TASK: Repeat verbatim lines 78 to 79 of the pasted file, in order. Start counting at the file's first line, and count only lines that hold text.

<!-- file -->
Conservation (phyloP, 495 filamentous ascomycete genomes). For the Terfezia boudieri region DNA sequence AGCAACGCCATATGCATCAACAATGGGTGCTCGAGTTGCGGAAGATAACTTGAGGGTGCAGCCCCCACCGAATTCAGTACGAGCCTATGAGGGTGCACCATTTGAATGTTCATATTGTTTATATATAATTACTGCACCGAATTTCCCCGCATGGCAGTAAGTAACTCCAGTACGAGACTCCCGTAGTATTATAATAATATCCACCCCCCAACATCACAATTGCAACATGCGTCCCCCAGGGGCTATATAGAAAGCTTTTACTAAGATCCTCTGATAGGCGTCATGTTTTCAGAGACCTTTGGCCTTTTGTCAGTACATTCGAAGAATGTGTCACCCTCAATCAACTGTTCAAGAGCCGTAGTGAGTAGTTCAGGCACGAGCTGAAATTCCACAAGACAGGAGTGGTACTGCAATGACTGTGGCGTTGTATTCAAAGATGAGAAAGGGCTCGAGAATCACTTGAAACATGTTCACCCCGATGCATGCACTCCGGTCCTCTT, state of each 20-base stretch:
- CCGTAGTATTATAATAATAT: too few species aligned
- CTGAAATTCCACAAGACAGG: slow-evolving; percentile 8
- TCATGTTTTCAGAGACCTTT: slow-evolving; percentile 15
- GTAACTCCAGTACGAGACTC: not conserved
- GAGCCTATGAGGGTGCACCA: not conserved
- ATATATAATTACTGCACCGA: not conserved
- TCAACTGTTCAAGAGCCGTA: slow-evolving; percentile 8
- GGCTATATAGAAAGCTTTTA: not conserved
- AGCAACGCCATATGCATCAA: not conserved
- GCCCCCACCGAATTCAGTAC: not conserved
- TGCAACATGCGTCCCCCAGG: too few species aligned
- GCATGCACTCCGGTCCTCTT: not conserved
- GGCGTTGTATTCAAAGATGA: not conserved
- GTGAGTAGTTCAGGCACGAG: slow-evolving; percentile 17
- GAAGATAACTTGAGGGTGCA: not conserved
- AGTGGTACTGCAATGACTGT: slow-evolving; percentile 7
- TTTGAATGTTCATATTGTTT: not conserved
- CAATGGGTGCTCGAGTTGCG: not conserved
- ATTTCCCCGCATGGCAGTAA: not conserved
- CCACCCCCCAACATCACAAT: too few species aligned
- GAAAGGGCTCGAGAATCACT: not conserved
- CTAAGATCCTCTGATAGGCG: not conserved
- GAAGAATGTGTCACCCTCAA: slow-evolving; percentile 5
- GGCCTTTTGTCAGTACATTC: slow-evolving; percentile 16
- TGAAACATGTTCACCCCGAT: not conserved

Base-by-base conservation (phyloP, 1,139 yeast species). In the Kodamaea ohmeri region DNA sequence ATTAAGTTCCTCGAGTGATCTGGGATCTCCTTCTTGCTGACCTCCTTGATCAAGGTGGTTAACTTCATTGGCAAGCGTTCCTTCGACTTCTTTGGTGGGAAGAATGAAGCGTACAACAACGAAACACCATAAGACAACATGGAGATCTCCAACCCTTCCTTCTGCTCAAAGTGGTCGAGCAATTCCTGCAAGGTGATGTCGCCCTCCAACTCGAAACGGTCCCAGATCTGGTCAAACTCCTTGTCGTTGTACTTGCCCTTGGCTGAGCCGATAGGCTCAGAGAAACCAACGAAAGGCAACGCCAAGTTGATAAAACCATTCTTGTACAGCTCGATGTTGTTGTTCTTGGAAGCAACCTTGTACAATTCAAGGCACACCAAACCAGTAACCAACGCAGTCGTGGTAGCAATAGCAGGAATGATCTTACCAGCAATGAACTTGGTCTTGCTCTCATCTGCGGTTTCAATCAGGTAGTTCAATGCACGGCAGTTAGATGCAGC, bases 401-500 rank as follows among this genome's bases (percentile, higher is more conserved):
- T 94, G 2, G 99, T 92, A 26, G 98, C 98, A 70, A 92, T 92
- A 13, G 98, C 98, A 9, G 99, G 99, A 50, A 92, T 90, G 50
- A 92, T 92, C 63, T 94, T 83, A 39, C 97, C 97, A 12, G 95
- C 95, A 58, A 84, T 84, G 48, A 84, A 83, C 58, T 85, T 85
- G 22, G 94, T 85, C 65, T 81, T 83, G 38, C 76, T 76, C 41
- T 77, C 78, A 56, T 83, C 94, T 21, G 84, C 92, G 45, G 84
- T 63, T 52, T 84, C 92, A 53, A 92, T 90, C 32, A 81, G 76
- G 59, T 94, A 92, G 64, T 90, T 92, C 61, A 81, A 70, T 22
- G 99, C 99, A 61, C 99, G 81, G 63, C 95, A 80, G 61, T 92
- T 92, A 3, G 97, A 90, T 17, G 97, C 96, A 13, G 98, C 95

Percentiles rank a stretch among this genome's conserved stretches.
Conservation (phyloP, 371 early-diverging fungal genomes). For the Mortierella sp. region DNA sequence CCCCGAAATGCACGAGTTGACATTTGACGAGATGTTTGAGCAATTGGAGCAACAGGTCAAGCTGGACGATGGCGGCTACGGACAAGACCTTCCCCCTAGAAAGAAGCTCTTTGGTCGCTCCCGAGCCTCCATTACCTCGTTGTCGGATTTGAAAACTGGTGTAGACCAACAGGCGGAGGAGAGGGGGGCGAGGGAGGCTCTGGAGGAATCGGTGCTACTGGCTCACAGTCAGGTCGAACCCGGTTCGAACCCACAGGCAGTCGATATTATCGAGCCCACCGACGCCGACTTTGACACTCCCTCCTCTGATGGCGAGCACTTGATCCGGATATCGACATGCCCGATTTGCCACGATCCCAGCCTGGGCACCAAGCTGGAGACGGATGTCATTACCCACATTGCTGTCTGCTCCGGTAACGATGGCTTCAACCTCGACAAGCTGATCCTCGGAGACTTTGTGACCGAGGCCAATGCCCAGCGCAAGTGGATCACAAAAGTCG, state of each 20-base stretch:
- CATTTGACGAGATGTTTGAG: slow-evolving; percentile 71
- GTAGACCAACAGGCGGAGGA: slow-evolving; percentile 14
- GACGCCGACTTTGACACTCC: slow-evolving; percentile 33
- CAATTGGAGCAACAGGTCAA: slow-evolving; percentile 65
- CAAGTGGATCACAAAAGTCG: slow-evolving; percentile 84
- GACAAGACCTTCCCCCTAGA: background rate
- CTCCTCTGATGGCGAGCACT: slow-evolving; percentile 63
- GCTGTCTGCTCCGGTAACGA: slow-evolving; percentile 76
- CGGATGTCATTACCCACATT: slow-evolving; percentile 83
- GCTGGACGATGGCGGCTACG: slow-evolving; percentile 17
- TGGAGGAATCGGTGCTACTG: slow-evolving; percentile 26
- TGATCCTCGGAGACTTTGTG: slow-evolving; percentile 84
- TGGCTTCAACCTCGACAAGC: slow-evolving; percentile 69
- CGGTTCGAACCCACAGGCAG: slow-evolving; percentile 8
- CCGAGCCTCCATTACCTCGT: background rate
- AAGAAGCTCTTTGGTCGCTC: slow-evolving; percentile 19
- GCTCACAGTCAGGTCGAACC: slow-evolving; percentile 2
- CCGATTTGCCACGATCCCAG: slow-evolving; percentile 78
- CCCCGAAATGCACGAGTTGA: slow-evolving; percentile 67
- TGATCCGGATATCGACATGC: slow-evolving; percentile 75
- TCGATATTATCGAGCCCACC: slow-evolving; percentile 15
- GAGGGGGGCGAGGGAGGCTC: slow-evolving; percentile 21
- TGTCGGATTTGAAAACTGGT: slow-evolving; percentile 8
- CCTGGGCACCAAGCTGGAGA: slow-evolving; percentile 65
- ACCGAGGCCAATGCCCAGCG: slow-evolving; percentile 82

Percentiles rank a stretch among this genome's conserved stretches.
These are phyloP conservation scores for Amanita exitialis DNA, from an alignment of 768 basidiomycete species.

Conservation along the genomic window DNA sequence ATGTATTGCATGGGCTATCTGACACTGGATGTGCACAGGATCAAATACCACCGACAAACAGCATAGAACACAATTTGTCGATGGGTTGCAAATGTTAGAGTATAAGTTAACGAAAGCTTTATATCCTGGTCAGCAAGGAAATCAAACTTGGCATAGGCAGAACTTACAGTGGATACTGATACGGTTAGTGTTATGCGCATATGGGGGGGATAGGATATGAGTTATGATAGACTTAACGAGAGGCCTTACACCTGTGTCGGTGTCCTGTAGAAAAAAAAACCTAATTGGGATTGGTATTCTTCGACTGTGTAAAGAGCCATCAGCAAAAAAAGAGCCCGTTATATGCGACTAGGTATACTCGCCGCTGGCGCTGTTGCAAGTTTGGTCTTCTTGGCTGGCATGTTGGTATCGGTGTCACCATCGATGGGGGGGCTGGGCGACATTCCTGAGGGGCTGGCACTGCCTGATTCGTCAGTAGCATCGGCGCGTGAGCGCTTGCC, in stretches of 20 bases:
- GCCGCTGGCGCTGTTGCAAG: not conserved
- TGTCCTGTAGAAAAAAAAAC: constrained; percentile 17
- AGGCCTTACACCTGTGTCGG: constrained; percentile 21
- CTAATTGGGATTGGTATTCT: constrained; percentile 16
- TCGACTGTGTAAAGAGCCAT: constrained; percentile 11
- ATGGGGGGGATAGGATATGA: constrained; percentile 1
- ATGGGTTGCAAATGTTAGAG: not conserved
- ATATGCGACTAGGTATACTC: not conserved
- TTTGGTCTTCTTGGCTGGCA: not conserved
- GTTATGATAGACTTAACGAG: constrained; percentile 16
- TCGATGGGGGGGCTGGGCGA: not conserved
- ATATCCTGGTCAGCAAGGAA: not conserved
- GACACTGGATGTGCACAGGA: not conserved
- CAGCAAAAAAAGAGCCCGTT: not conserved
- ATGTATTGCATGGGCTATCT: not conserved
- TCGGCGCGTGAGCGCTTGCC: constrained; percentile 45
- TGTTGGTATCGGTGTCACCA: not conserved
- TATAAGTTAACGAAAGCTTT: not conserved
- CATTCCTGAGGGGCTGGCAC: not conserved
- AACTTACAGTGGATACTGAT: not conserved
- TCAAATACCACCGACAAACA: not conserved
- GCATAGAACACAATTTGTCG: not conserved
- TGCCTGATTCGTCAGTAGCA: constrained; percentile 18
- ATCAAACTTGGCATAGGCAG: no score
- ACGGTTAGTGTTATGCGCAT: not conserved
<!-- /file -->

- TCGATGGGGGGGCTGGGCGA: not conserved
- ATATCCTGGTCAGCAAGGAA: not conserved